Depending on where you are, he could be asking for more than is reasonable. But, do the best you can. Mention the papers you have read. But don't overstate your understanding of them. If you have questions about those papers, then some of those questions might represent lack of understanding but others might indicate unformed ideas about future possible research.
The second question about a specific direction is also difficult. It might be enough to indicate one (or two) of the recent papers that you find especially interesting, and why.
I see two possibilities. The worst is that he is trying to find someone who will be easy to advise and won't take any particular effort. The best is that he is just trying to weed out those who say they are interested but haven't done any prior work to understand what his research trajectory and would take too much time and effort to bring along. I suspect that it is more the latter case, but can't know.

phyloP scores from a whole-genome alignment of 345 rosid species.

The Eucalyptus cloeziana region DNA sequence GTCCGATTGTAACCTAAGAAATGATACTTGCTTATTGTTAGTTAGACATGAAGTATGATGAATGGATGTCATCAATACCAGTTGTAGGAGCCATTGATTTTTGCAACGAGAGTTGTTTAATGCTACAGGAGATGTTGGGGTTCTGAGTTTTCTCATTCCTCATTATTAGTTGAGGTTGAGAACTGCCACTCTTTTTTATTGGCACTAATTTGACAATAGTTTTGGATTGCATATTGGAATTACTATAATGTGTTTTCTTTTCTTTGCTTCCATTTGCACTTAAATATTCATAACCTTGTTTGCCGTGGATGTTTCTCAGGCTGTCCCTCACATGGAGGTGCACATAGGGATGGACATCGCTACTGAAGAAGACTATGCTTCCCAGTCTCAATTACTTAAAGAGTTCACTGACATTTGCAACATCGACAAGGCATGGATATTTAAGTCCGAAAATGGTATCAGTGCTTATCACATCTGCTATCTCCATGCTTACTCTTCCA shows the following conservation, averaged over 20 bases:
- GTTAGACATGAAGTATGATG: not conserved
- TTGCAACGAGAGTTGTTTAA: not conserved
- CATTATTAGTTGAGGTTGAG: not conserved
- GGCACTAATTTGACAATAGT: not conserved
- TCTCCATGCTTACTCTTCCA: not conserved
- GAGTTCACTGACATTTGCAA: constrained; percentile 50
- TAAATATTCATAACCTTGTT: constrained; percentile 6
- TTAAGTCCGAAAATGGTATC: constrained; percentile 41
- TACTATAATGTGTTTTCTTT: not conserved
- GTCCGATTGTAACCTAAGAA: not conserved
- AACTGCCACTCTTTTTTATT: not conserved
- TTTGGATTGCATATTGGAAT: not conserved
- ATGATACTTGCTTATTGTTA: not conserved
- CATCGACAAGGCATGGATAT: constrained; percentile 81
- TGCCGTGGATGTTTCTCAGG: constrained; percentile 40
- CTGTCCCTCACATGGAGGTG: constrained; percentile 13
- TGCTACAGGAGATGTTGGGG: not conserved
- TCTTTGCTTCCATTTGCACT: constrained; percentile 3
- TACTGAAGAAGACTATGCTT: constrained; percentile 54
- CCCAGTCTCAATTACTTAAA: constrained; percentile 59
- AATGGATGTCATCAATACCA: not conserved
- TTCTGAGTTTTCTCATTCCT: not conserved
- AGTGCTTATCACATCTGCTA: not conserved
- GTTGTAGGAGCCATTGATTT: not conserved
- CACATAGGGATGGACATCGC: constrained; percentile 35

But if it is the former case then you probably should look to someone else to advise you.
With that in mind, it might be good not to be too definite about your answers and not too confident in expressing your understanding. If he thinks you are unready, then, on his terms, you probably are. But only for this one professor. You otherwise seem to be well prepared.
Close with "hoping for the opportunity to discuss this further with you" or similar.
Note that such questions of a student would seem more extreme in the US than in, say, Germany, where students normally have a more concentrated program at that point.